Last Tuesday, just seconds before going on air to do a news opinion spot, I was handed a poppy to wear so I could mark Remembrance Day. On instinct, I declined.
I had only seconds to make that choice and after the taping was done, agonized over my decision. Listening to the stories all over the radio about the sacrifices made by men and women who went to war, I had a flash of guilt. How could I have refused to honour these brave soldiers? What was I thinking?
I tried to retrace my process. I feel real sorrow for the thousands of men - mostly boys, really - who were thrown into those stinking world war one trenches. If they returned at all, they were never the same, wholly traumatized by their brutal war experience. Speaking as a Jewish woman, I'm grateful that Hitler was defeated in World War II. But there's something about Remembrance Day ceremonies that disturb me.
They seem to be only about one thing - celebrating the soldiers. They don't question the horror or war and the military machinery that throws helpless young men into the fray. Our World War II soldiers were conscripted - they had no choice but to fight - and the young men who made the so-called ultimate sacrifice had no control over whether they would go and where they would do battle.
If the intention of Remembrance Day is to salute soldiers for their efforts, and acknowledge their pain, then why not talk about war, what gets us into wars, who benefits, which economic interests thrive on war? We hear nothing of that, to the point where all the coverage of last Tuesdays ceremonies read more like propaganda than a proper salute.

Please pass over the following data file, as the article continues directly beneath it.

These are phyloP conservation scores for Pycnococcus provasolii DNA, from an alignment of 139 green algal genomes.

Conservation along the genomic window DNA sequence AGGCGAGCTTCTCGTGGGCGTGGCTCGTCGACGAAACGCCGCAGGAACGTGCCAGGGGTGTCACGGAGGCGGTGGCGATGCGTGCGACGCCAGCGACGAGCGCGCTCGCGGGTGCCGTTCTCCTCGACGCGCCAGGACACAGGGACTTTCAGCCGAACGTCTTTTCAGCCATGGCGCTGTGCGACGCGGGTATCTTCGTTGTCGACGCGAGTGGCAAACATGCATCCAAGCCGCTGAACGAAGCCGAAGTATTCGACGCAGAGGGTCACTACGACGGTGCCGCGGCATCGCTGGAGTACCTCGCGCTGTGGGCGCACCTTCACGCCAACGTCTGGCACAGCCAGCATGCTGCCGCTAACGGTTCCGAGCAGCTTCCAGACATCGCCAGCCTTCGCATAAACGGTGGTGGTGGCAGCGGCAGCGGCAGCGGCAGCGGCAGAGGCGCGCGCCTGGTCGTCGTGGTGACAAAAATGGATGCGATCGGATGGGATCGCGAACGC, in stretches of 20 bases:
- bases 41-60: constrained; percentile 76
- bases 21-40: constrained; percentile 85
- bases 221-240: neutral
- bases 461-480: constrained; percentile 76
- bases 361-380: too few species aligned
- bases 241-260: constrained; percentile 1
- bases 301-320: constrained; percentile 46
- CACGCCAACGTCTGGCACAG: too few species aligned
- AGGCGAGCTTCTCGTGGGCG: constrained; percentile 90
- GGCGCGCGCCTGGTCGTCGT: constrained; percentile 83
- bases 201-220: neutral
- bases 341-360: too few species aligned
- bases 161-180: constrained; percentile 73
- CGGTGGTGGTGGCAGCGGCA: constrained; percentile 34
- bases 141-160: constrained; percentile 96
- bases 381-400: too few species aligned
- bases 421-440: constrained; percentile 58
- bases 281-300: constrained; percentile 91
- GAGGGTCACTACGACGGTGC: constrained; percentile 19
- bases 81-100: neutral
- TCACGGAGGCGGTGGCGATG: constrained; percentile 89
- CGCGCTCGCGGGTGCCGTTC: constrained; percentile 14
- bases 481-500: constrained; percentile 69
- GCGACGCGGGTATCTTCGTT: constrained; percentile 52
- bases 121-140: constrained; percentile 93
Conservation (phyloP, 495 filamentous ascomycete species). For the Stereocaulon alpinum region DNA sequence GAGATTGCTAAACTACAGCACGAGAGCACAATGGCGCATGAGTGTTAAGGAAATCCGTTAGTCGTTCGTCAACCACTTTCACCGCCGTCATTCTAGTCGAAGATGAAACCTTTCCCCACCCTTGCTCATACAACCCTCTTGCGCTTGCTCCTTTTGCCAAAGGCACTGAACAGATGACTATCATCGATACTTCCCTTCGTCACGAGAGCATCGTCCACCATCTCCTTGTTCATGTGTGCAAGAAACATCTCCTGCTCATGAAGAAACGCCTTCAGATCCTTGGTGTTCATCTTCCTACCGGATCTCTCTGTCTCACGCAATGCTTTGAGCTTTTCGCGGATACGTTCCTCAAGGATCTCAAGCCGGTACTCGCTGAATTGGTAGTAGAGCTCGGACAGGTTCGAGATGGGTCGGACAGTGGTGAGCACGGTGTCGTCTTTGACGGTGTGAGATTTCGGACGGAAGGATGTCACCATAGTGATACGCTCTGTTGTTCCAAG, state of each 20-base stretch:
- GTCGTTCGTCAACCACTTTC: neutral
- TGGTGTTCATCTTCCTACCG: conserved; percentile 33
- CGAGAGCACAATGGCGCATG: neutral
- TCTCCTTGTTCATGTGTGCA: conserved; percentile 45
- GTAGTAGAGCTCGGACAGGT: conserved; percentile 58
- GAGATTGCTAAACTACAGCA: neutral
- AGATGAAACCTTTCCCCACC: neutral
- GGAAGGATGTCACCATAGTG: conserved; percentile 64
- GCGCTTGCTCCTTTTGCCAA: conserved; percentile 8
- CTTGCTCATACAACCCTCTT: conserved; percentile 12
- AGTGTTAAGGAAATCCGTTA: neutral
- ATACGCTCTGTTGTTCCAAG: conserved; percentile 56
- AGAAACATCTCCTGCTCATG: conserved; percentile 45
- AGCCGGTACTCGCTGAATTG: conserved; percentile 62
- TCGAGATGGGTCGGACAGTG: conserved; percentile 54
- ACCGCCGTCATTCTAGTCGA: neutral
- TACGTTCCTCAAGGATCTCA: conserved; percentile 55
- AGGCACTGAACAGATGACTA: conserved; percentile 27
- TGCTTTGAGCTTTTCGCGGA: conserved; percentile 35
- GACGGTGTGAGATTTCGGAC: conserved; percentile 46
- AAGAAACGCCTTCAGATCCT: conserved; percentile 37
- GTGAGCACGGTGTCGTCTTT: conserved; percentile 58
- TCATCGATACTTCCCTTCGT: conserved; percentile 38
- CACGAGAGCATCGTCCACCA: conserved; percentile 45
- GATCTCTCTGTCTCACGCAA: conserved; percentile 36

And what about what happens to women as a result of war. Thirty years ago I participated in a Remembrance Day demonstration outside City Hall just after the official ceremonies. Members of Women Against Violence Against Women erected a home-made cenotaph that carried the words For Every Woman Raped In Every War.
It didn't go over well, which was no surprise. Who wants to hear about these kinds of female war-time casualties? And besides, to mention rape is to suggest that soldiers - even some of our soliders - might be implicated.
To be fair, CBC Radio ran an item featuring a woman whose dad returned from World War II suffering from what we would now call Post-Traumatic Stress Disorder and beat her up repeatedly. It was a poignant story and exactly the kind of coverage we should be getting when Remembrance Day rolls around.
As it is, I felt like, if I put on that poppy, I was saying yes to the military establishment that continues to treat young men and women as disposable objects, yes to the military values that promote machismo within the army and make the term gay soldier an oxymoron, yes to the assumption that war is a necessary strategy for resolving conflict.
And I just couldn't do it.